FAQ: What are the benefits compliance implications of lifestyle spending accounts?

Lifestyle spending accounts (LSAs) are reimbursement accounts in which employers deposit a set amount of money for employees to spend on certain benefits that are determined by the employer. These accounts generally allow for the reimbursement of various wellness activities such as fitness classes, gym memberships, fitness competition entries, nutritional coaching, food supplements, work-out equipment, or other items or activities that will promote health amongst their employees. Some employers even use LSAs to include other non-wellness benefits such as pet or child care benefits, financial services, travel or entertainment.

Keep in mind, though, that the nature of the LSA will determine the compliance aspects of such a program. The first compliance concern to be aware of is that LSA benefits will likely be taxable to the employee. As a reminder, any benefit provided to employees would be included in their taxable income unless the tax code provides an exclusion. Notable exclusions are in place for benefits provided through a Section 125 plan, transportation plan or education plan. However, LSAs generally don’t include benefits that would be excluded from gross income under any of those exceptions (in fact, employers sponsoring LSAs likely have other plans in place that provide pre-tax benefits under those exclusions). So it’s most likely that employees would be taxed on the benefits provided through an LSA.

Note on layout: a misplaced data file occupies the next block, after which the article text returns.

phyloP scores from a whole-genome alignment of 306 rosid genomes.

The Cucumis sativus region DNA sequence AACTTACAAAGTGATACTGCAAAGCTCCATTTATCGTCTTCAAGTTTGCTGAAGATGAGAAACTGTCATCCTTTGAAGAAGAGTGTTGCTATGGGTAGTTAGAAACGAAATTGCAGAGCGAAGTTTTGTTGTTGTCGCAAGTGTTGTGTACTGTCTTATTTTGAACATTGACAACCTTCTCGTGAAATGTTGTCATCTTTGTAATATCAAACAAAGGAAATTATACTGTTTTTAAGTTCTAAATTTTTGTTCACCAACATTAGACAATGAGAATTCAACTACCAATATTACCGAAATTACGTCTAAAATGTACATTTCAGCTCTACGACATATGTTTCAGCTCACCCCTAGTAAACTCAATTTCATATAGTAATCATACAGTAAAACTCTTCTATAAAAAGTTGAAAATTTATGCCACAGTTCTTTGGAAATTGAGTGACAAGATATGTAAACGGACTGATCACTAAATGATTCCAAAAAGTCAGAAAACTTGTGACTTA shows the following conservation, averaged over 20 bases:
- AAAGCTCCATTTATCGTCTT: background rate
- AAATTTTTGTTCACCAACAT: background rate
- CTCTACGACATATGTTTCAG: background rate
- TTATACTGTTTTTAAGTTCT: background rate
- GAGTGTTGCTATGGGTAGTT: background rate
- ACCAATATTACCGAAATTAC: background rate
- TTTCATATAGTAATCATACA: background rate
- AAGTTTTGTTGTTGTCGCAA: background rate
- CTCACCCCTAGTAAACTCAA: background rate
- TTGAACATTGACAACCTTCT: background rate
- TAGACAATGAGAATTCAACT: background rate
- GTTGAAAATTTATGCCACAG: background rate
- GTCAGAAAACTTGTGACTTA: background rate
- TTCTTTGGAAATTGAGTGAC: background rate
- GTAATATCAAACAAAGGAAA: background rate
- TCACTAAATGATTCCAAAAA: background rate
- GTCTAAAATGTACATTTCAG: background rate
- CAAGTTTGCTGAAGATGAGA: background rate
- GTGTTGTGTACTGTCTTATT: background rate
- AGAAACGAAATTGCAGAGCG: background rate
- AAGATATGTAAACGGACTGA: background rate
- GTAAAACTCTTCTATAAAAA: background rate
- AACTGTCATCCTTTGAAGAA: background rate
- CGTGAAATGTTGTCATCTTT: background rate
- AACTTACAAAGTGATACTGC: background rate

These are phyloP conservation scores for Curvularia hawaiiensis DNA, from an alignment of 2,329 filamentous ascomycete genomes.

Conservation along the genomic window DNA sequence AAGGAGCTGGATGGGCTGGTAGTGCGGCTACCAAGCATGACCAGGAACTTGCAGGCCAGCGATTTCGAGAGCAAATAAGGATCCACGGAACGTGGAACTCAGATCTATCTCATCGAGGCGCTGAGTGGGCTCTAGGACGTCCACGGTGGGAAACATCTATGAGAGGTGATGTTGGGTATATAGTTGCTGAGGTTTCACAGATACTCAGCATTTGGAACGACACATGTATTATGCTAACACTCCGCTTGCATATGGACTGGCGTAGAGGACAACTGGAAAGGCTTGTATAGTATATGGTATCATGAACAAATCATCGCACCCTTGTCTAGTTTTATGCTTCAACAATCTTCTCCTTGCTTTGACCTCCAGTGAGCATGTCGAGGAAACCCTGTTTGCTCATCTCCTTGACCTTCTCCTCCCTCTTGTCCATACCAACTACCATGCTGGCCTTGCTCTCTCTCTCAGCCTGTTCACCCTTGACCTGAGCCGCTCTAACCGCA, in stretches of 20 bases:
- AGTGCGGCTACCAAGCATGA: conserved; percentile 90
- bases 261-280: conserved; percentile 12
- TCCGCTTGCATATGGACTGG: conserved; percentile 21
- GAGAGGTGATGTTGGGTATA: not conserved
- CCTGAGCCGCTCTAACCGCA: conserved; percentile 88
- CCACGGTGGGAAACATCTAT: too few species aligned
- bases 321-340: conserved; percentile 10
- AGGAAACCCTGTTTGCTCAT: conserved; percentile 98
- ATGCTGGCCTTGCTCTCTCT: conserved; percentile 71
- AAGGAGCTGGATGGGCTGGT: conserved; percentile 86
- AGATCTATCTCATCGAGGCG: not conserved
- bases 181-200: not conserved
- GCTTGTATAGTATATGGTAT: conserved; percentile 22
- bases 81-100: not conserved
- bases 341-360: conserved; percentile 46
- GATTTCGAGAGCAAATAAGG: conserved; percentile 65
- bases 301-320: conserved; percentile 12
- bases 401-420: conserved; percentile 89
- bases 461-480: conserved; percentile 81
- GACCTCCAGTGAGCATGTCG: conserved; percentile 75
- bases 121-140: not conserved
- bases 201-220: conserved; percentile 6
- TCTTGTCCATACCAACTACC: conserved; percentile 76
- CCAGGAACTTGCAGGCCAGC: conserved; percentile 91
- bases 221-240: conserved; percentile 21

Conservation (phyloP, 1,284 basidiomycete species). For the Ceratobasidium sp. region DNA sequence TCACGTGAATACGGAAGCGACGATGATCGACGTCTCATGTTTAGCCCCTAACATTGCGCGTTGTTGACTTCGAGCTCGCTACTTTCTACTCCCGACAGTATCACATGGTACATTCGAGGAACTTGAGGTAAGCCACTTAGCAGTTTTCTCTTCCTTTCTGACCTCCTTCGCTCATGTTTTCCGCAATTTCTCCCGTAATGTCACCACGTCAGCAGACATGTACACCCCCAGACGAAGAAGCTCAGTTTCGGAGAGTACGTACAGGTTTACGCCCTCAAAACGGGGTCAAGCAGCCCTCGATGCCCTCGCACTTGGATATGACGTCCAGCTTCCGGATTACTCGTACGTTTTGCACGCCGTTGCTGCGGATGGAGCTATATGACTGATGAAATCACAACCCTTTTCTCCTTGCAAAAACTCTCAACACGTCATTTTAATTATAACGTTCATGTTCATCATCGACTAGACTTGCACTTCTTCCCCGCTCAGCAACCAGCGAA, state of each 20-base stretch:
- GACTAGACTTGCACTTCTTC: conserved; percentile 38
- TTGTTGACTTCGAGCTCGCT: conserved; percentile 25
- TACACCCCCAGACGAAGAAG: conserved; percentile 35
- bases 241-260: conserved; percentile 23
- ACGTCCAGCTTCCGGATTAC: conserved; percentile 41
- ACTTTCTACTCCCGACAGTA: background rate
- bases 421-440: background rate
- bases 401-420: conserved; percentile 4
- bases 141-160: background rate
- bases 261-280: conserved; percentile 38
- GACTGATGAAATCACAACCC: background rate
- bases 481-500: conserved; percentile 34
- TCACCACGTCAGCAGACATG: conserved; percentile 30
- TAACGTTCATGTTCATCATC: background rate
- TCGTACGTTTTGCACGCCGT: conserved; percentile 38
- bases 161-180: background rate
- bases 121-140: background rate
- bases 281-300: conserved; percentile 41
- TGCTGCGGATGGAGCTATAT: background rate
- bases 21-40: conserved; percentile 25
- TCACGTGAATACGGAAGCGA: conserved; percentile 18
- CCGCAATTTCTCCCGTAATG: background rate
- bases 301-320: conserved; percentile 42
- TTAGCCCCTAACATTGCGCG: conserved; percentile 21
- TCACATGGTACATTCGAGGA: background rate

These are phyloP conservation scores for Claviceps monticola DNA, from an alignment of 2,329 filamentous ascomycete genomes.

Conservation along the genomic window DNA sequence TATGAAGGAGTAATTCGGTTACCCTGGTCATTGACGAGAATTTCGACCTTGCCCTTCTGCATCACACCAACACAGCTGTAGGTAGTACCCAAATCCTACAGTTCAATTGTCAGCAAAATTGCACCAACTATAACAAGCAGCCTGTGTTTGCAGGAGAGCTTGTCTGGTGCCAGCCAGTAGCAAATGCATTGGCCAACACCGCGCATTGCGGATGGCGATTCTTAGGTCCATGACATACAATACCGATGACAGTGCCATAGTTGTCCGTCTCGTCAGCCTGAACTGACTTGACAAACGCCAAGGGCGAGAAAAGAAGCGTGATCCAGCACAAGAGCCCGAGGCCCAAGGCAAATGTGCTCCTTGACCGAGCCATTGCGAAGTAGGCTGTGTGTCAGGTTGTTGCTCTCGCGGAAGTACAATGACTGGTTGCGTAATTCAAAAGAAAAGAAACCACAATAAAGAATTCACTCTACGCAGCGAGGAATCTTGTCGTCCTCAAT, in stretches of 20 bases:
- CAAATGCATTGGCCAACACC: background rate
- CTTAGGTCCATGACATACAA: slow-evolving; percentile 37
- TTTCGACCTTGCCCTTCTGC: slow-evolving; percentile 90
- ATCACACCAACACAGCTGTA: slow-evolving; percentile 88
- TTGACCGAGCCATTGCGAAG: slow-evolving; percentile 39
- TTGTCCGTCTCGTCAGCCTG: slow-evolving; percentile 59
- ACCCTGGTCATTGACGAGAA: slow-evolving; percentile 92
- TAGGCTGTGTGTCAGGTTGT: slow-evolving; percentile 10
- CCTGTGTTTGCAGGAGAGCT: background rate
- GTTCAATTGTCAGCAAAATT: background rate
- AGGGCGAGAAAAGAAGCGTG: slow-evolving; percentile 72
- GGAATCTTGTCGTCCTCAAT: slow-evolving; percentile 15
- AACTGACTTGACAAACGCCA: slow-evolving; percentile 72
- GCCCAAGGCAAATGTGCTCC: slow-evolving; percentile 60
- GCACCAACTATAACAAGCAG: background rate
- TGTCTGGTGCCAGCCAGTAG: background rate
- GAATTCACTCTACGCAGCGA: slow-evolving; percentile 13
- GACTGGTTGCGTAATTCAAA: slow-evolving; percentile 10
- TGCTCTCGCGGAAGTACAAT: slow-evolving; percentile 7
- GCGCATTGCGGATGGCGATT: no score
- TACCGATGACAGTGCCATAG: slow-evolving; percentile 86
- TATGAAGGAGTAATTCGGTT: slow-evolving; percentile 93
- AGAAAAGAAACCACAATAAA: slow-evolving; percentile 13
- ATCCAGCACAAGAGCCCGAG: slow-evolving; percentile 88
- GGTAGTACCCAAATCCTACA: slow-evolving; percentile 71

Another big question we get about LSAs is whether these arrangements are subject to ERISA. LSAs are generally not subject to ERISA for the same reason that they are taxable; the fact that they do not offer medical care or any of ERISA’s enumerated benefits would not subject them to ERISA as a health and welfare benefit. Specifically, if the employer wants to offer the benefit without it being subject to ERISA, then the employer would need to make sure that they do not allow reimbursement for medical treatment that would make the wellness plan an ERISA-covered plan. For example, offering mental health/psychiatry services or reimbursement of medication would likely be considered medical care and make the plan one that would be subject to ERISA. This is important because many employers do not want to have to meet all the ERISA requirements (Form 5500 filing, SPD, COBRA, etc.) for these types of plans. So in designing the activities that can be reimbursed through the LSA, the employer would want to work with counsel to ensure that none of them would lend the LSA to becoming subject to ERISA.

One final compliance consideration is how the LSA would impact employees’ HSA eligibility. When it comes to offering these accounts and an HSA, it would just be important to make sure that the plan does not offer first-dollar reimbursement for medical care. (Notice the theme here in ensuring that medical care is not offered through the LSA.) The reason for that is that employees who have an HDHP and want to be eligible to contribute to an HSA cannot have impermissible coverage (which is generally any coverage for medical care that pays before the deductible is met). So employers would need to make sure that the employees could not use the LSA to pay for their medical care if they want to preserve their employees’ HSA-eligibility.

Outside of the concepts mentioned above, there would not seemingly be any other compliance issues with providing an LSA to employees. But to be sure that the benefit is designed, implemented and communicated in an appropriate manner, employers should work with an LSA vendor or legal counsel in establishing the LSA.